The spot where it sound best or the the way you like, is where you'll put it. It's a matter of simple reciprocity.


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That is one of the best ways to do sub placement in a home theater.
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A complex question is easily answered by a simple-easy to understand WRONG answer!

Ivan Beaver
Danley Sound Labs

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Peter Morris

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Re: Smaart subwoofer alignment
« Reply #21 on: June 14, 2017, 08:27:53 am »

The interesting thing that nobody has discussed is that he uses two different methods to phase align the subs Ė firstly he polarity flips the subs with no delay, then he delays the subs 8ms but without a polarity flip.  In both case the phase traces overlay each other - but itís not the same :-)
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Mark Wilkinson

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Re: Smaart subwoofer alignment
« Reply #22 on: June 14, 2017, 12:51:28 pm »

The interesting thing that nobody has discussed is that he uses two different methods to phase align the subs Ė firstly he polarity flips the subs with no delay, then he delays the subs 8ms but without a polarity flip.  In both case the phase traces overlay each other - but itís not the same :-)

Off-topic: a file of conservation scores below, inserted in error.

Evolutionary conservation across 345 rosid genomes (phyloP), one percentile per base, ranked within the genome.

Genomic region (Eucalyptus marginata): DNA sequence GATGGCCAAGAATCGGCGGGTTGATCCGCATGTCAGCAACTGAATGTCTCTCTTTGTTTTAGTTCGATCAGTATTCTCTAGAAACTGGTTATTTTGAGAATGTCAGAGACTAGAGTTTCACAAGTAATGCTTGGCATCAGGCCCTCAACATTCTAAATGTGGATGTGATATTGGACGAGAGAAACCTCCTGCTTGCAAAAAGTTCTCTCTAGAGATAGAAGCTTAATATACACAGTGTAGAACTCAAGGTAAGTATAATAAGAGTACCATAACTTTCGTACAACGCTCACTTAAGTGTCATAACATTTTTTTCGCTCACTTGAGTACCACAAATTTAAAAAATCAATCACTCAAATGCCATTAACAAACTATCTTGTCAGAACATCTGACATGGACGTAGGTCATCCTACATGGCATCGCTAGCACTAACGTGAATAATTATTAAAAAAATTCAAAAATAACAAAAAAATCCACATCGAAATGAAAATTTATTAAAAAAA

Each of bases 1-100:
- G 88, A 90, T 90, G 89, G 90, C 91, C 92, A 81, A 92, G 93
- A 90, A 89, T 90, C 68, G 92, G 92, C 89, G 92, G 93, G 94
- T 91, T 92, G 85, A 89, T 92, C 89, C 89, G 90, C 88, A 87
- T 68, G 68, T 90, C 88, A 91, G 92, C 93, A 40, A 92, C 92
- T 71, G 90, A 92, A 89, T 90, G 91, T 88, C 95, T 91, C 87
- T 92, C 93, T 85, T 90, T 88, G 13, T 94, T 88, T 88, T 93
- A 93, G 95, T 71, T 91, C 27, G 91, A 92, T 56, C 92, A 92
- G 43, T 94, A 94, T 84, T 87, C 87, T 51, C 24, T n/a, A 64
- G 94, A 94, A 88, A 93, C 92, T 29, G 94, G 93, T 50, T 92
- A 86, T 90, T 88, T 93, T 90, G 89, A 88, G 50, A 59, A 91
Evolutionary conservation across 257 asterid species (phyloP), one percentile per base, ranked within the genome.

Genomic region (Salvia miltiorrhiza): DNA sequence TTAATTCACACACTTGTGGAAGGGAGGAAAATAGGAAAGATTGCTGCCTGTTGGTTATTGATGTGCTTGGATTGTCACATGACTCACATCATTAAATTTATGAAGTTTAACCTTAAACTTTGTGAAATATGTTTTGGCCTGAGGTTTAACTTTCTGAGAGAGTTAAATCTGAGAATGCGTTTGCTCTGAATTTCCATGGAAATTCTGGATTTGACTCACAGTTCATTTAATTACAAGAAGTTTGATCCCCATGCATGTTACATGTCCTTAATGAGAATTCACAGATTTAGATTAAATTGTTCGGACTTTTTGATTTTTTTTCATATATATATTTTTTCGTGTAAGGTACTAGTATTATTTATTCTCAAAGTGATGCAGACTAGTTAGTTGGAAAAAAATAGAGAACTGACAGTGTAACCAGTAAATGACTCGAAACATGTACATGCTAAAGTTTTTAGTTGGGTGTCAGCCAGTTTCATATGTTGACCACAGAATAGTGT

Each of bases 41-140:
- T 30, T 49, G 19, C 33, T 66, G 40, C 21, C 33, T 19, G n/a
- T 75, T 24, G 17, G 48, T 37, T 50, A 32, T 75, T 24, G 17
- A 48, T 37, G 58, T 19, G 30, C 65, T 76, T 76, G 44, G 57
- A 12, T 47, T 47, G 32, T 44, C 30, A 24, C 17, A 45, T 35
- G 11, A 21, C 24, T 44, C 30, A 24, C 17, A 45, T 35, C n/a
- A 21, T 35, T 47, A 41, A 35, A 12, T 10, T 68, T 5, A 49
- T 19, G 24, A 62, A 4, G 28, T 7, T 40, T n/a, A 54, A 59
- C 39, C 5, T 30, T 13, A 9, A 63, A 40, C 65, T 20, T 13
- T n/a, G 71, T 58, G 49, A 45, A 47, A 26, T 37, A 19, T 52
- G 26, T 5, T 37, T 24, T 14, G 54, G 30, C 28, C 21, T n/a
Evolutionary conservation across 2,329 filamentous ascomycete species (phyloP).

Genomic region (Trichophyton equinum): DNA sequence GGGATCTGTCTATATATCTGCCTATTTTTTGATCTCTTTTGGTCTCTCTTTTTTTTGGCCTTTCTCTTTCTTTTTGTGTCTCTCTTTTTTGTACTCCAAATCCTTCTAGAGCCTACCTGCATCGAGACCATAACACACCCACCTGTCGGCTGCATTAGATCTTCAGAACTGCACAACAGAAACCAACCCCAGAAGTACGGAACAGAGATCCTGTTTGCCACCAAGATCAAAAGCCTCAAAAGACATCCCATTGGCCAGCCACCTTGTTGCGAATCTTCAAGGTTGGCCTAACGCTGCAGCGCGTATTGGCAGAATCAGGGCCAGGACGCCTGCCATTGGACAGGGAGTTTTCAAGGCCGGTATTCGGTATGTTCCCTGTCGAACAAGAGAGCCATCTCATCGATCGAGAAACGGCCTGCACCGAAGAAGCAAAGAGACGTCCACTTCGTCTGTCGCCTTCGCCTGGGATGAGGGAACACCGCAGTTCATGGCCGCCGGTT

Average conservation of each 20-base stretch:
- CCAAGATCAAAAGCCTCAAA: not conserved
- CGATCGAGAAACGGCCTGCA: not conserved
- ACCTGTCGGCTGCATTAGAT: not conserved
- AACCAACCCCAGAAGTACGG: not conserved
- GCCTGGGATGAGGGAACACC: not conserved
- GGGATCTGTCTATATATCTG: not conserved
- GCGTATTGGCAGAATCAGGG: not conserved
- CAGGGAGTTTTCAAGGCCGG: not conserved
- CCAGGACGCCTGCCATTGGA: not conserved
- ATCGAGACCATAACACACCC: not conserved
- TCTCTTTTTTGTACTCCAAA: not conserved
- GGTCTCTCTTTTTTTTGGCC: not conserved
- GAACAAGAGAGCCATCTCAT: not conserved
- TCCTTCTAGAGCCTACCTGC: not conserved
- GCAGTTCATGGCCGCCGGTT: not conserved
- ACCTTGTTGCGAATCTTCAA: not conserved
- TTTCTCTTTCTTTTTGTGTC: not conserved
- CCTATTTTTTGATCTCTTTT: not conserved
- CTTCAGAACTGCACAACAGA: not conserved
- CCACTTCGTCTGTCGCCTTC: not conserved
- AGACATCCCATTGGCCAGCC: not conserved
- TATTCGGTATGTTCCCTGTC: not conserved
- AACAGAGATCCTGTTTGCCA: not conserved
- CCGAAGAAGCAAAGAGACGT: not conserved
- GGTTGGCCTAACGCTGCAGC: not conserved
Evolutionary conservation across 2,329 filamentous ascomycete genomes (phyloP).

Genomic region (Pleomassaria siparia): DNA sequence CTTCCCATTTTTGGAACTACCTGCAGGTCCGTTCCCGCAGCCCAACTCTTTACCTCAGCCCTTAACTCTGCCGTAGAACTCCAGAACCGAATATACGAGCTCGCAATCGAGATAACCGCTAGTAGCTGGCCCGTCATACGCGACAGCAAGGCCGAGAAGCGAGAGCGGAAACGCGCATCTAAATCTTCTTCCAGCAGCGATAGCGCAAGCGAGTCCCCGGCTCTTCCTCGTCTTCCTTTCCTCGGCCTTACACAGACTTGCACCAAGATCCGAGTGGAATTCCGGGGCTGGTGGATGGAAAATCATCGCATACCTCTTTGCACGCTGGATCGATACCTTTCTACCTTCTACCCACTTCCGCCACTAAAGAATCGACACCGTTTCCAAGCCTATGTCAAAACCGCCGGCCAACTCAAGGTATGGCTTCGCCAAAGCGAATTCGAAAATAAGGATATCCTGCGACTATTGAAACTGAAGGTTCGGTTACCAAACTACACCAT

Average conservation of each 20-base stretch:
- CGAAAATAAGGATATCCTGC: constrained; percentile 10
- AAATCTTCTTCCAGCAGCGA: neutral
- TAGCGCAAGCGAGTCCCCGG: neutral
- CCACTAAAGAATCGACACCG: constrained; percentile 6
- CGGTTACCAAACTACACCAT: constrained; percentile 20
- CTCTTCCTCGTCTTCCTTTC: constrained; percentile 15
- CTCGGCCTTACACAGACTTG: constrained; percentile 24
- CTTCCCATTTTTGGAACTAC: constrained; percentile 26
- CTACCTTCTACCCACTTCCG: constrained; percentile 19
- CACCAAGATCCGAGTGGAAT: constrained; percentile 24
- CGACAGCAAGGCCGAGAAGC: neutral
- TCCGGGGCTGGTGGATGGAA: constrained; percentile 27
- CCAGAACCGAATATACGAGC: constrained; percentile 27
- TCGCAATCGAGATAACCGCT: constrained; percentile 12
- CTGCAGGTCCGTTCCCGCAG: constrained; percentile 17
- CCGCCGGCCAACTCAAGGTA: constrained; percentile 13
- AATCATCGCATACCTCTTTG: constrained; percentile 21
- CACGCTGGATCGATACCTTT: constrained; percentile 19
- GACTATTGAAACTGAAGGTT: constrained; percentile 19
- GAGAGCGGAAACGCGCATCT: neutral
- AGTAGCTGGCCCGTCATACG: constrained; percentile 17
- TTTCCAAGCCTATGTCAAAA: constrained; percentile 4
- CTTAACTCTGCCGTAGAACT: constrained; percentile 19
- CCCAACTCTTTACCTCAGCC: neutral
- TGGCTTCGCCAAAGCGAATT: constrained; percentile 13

Yes, and pls correct me if I'm wrong.... he's added 180 degrees of phase, a half a wrap, at 63Hz ( 8ms half wave). And relative phase additions to surrounding freqs (ie 360 deg @ 125Hz, 90 @ 31Hz)
Impulse of this phase-rotation-delay method vs a polarity swap will show it loud and clear, IME
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Peter Morris

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Re: Smaart subwoofer alignment
« Reply #23 on: June 14, 2017, 10:59:18 pm »

Yes, and pls correct me if I'm wrong.... he's added 180 degrees of phase, a half a wrap, at 63Hz ( 8ms half wave). And relative phase additions to surrounding freqs (ie 360 deg @ 125Hz, 90 @ 31Hz)
Impulse of this phase-rotation-delay method vs a polarity swap will show it loud and clear, IME

Exactly, what I try to do is ensure that all the separate pass bands have +ve impulses and then align.

I would be very interested in what others think about this polarity flip.

Itís also important to remember that we tend to run the subs with a little extra gain/SPL relative to the mids, so you could say the actual crossover is noticeable higher than the implied electronic crossover point, so it is especially important that the phase traces are aligned above the crossover otherwise you can end up with the subs cancelling some of the low mids.